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Projecting the First Round: MLB Draft 2013 Middle Infield Prospects


SS: Oscar Mercado, JP Crawford (2)

I’m on board with the Mercado as Elvis Andrus 2.0 comps and was out ahead of the “hey, he’s ahead of where Francisco Lindor was at the same stage just a few years ago” talk, so, yeah, you could say I’m a pretty big fan. That came out way smarmier than I would have liked – I’m sorry. The big thing to watch with Mercado this spring will be how he physically looks at the plate; with added strength he could be a serious contender for the top five or so picks, but many of the veteran evaluators who have seen him question whether or not he has the frame to support any additional bulk. Everything else about his game is above-average or better: swing, arm strength, speed, range, hands, release, pitch recognition, instincts. The way I feel about Mercado is how many of the professionals in the business feel about Crawford, a steady riser who now sits atop the majority of big league clubs’ middle infield boards. What’s funny about Crawford’s recent rise is that so much of it is predicated on his improved defense up the middle. In my first looks at Crawford last year, it was actually his defense at shortstop that stood out to me the most. Not for nothing, but I heard down in Florida that the Astros really, really, really like Crawford. Really.

Definite Maybes

SS: Andy McGuire, Chris Rivera, Riley Unroe, Connor Heady (4)

McGuire, Unroe, and Heady all look to have the defensive tools to stay at shortstop in pro ball. Rivera could also be included in that group, but I’m part of the growing contingent that would really like to see what he can do behind the plate between now and June. A big spring could propel any of the four into the first round.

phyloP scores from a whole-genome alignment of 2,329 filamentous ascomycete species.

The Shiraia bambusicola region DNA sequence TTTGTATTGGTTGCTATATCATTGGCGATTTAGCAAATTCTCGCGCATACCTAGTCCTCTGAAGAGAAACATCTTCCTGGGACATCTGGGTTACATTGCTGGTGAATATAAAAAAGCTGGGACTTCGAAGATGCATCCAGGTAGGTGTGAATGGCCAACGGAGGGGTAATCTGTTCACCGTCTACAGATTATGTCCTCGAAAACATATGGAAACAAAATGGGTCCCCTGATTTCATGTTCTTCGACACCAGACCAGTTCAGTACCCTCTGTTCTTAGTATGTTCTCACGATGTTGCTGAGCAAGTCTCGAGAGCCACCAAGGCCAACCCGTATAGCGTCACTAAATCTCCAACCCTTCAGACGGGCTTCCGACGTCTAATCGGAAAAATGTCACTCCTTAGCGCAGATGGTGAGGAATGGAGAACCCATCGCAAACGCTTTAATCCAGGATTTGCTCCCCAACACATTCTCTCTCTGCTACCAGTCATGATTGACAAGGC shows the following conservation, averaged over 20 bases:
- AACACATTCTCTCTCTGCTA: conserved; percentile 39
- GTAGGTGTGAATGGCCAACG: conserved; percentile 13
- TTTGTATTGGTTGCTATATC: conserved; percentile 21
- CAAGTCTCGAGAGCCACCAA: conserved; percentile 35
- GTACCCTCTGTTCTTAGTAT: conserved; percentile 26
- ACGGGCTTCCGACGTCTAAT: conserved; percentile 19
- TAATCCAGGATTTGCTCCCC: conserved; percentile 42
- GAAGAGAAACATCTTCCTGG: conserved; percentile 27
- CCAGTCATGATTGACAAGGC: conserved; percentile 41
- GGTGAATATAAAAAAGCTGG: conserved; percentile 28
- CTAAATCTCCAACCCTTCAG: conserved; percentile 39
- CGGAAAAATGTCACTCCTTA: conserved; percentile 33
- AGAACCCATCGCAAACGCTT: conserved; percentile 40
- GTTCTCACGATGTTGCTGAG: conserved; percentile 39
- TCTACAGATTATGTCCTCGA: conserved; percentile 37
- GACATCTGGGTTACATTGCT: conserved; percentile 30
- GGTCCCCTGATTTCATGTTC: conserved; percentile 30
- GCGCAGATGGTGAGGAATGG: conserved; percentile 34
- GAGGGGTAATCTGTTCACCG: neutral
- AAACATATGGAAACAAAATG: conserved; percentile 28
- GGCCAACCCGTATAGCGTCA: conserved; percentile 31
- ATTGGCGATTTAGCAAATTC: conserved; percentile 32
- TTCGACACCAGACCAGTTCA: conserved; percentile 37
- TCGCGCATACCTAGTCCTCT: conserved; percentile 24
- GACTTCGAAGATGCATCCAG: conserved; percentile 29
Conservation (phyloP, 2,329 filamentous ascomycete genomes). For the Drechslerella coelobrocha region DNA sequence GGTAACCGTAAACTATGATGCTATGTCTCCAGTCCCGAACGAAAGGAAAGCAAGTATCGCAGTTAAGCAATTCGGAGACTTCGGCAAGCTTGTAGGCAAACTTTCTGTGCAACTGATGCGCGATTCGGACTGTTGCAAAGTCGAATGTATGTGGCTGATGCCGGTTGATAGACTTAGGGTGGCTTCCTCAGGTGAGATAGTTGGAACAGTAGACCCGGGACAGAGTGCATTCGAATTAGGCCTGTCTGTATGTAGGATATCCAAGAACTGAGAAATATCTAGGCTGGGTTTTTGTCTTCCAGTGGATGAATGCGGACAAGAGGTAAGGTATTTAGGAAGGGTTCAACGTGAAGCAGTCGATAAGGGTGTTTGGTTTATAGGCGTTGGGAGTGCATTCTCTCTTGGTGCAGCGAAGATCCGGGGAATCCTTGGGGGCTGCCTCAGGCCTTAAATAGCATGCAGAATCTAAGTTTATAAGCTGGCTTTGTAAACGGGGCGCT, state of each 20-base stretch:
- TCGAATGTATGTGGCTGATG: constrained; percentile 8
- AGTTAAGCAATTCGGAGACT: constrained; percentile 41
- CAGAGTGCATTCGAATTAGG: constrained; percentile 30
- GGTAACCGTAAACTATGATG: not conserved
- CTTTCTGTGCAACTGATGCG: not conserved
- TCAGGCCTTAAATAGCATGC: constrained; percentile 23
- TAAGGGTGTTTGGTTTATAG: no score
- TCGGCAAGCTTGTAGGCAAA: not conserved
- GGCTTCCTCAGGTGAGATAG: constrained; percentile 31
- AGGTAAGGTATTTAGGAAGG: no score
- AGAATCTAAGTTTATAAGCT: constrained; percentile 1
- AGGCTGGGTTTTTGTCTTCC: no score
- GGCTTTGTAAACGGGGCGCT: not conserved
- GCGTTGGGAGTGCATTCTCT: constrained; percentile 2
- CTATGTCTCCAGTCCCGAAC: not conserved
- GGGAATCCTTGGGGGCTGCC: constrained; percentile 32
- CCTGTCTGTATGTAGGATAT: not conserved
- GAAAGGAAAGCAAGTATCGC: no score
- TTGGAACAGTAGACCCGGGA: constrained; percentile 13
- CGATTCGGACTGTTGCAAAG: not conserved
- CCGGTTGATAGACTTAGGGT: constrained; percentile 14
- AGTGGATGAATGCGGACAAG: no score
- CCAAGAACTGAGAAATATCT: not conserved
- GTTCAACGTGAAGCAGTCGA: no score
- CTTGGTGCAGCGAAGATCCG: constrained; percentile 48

Second base prospects don’t typically crash the first round party and 2013 looks to be no exception. We’ll look a few interesting names in the interest of thoroughness and, more honestly, more baseball talk is better than less baseball talk.

Anfernee Grier, Christian Arroyo, and Dalton Dulin are currently the best bets of this year’s prep second basemen to rise into the first round. In a way, that’s damning with faint praise as being the best of any year’s top prep second basemen list doesn’t guarantee much more than the cost of the electronic paper such proclamations are printed on. Thankfully, each player listed above has a contingency plan that you don’t typically see with second base prospects. Grier could wind up as an above-average glove in CF, Arroyo has an outside shot at sticking at shortstop, and Dulin, well, Dulin is pretty much a second baseman or bust but his makeup has been so universally lauded that you wonder if he may go a few spots earlier than his talent warrants. That last one is a bit of a stretch, but that’s what you do over seven months ahead of the draft in November.


Once again we get down to the college ranks where, once again, there isn’t a whole lot to get excited about. As covered with the other positions we’ve touched on, it wouldn’t be a shock to see half a dozen or more high school players off the board before the first college guy gets selected. I’ve previously written about my appreciation for Frazier, an underrated guy with just enough tools to profile as a big league player:”Frazier, yet another up the middle prospect, reminds me some of last year’s underrated all season (at least until draft day) Nolan Fontana. Frazier won’t wow you with the glove — some have him moving to 2B due mostly to an iffy arm, but I think he’s just steady enough to stick at SS for now — but he’s an on-base machine with a relatively high floor. Besides the potential switch off of shortstop, I do worry some about a lack of natural strength/in-game power.” I felt similarly about Mazzilli prior to the draft last year: “He has a little toe-tap timing mechanism that reminds me a little bit of Mark Reynolds’ swing, only without the swing-and-miss length. Good speed, good athleticism, and good hands should keep him up the middle, and a little physical maturation at the plate could help turn him into one of those super annoying scrappy middle infielders we all know and love (or hate, depending on the player).”